A Theory of Justice: Original Edition (Kindle Locations 1510-1520).
Pure procedural justice
In pure procedural justice, there is no standard for what is just outside of the process itself, but the result of the process is just; thus, an accused party is not guilty a priori but by the process of the trial court and the decision of the jury it produces (admittedly subject to appeal). Most games are procedurally pure: they are processes designed to give all opponents a reasonably fair chance at winning, and the justice of their victory is proven by their performance in the game. Compare this open contest to the ritualized Trobriand version of cricket, where the contest has no bearing on the result of the game and the hometeam always wins. In Roger Caillois’ division of games into four primary elements, games of agon, or competition, strive for procedural purity, with the contest itself to decide who among the competitors is best (Man, Play & Games, p. 14).
Thus, in a procedurally pure game, the rules are agnostic as to which competitor should win, and the just winner is discovered through gameplay.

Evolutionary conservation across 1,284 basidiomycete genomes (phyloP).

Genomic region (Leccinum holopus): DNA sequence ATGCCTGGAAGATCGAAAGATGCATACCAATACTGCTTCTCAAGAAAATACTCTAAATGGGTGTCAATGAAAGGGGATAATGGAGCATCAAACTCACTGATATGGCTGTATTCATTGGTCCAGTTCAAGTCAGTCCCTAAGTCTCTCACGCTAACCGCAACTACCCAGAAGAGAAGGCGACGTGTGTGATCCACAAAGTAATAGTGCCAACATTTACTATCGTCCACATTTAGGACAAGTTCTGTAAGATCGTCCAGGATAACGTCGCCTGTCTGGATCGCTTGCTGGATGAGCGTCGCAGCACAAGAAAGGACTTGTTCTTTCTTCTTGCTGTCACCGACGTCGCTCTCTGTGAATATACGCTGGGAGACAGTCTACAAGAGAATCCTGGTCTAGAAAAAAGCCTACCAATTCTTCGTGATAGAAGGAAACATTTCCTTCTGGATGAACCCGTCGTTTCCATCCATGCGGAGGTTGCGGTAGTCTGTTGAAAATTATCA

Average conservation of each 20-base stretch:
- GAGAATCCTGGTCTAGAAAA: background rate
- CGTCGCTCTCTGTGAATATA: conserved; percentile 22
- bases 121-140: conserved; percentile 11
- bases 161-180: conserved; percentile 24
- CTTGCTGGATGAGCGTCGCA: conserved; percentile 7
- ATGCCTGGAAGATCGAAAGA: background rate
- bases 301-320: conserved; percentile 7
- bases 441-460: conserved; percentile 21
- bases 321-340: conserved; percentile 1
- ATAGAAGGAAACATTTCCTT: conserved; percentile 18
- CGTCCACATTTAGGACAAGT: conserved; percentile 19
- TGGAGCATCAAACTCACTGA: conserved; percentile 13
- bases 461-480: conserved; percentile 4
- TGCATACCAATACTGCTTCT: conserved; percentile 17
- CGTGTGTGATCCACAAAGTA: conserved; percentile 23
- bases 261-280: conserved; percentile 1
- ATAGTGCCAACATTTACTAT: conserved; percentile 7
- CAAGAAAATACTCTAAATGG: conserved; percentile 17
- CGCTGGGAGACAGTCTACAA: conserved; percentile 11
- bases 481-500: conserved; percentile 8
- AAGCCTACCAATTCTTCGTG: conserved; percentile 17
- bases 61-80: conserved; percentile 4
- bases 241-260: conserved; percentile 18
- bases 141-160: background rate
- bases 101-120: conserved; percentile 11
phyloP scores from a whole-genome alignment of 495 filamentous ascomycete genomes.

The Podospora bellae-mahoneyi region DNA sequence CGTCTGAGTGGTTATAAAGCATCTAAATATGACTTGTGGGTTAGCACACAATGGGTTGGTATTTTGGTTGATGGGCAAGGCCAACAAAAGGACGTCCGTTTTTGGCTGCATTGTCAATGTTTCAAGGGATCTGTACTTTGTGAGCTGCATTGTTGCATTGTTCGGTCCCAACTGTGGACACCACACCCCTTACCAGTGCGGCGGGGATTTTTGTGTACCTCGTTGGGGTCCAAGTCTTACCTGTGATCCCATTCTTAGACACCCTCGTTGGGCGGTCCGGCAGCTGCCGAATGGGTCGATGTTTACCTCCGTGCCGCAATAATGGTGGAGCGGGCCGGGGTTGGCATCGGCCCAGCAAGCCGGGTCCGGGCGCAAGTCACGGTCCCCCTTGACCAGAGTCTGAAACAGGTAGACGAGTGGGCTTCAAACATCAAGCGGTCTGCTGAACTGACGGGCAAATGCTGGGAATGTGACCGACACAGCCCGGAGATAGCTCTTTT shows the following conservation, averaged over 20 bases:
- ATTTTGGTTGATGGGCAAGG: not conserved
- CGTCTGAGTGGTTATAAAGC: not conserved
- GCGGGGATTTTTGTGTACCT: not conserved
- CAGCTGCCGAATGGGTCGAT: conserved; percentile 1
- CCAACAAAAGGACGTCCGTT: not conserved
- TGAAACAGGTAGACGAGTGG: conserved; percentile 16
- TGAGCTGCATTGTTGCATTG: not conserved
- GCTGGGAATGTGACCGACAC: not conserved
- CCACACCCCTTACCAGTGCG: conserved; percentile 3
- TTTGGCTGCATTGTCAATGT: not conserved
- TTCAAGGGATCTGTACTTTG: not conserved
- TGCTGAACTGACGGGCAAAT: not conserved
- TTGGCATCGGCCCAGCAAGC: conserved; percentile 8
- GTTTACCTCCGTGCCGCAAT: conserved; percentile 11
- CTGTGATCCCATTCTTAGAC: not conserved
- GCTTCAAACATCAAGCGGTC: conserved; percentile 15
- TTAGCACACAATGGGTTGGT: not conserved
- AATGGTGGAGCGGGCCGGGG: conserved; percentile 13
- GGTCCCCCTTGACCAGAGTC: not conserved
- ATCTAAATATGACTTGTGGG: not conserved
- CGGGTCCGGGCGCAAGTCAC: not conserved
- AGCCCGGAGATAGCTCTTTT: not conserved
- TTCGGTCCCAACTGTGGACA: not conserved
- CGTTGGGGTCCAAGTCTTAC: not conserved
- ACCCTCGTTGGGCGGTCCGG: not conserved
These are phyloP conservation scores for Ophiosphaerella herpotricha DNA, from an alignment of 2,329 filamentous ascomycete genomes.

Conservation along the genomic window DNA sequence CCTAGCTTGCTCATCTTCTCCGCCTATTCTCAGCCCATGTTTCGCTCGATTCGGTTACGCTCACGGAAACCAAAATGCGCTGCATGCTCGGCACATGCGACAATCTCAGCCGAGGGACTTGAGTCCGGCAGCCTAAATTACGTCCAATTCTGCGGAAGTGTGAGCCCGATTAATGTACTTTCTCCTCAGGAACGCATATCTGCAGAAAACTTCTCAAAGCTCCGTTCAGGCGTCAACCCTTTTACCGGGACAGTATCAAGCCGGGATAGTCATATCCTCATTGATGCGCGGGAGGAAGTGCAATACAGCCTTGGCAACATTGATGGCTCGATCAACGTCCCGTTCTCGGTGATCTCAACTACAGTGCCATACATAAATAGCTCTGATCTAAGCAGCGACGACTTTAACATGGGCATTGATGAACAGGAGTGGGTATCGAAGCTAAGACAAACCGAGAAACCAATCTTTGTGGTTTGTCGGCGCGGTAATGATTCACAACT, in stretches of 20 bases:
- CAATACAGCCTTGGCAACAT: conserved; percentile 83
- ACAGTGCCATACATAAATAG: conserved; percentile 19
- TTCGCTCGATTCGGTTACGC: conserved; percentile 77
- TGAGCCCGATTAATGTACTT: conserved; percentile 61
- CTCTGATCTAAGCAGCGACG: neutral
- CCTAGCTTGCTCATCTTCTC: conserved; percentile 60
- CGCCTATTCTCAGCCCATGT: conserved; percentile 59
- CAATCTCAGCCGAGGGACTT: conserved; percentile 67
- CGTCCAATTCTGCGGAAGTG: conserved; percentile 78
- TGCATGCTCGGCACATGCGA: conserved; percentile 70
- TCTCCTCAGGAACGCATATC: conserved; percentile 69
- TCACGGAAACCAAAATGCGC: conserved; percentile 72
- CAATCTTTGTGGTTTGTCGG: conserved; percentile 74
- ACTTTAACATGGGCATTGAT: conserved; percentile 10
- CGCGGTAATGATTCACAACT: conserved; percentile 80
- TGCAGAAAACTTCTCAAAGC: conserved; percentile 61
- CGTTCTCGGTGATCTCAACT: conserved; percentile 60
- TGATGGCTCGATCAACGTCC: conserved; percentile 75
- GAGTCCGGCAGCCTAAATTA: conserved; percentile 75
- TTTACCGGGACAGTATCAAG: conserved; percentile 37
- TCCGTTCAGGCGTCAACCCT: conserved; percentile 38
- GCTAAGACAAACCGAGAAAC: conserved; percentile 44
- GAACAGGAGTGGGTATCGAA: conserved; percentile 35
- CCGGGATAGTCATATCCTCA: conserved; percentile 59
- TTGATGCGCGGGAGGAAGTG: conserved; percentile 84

Perfect and imperfect procedural justice
In cases of perfect and imperfect procedural justice, there is a criteria for justice independent of the process itself, and the value of the process (i.e. its perfection) can be judged by comparing its result to this independent criteria. If the result of the process is always the same as the a priori just result, it is perfectly procedurally just, and imperfect if not.
Because processes as complex as electronic games often rely on many layers of procedures and subprocedures, we might say that computers (assuming they have been properly programmed) are very good at executing rule systems with perfect procedural justice. While humans might introduce imperfection to game systems by fudging dice-rolls or miscalculating hit-points, videogames deliver the impartial result of their algorithms consistently. Thus on the micro(processor) level, we might say that a competitive videogame (assuming no programmer error) provides perfect procedural justice in the execution of the subprocesses which ultimately constitute the purely procedural just contest on the macro level.
Procedural Justice as Procedural Rhetoric
While procedural rhetoric is commonly applied to videogames, and in particular the subcategory dubbed “persuasive games,” Bogost argues that procedural rhetoric applies to all media based on process, and expresses hope that his framework will be applied to media beyond games (Persuasive Games, p. 46.) Bogost himself acknowledges the procedural nature of the justice system (Persuasive Games, p. 3), while Huizinga’s comparison between game-as-agon and trial-as-agon does the same in practice if not in terminology. Rawls’ model of procedural justice is a fair candidate for an analysis based on procedural rhetoric.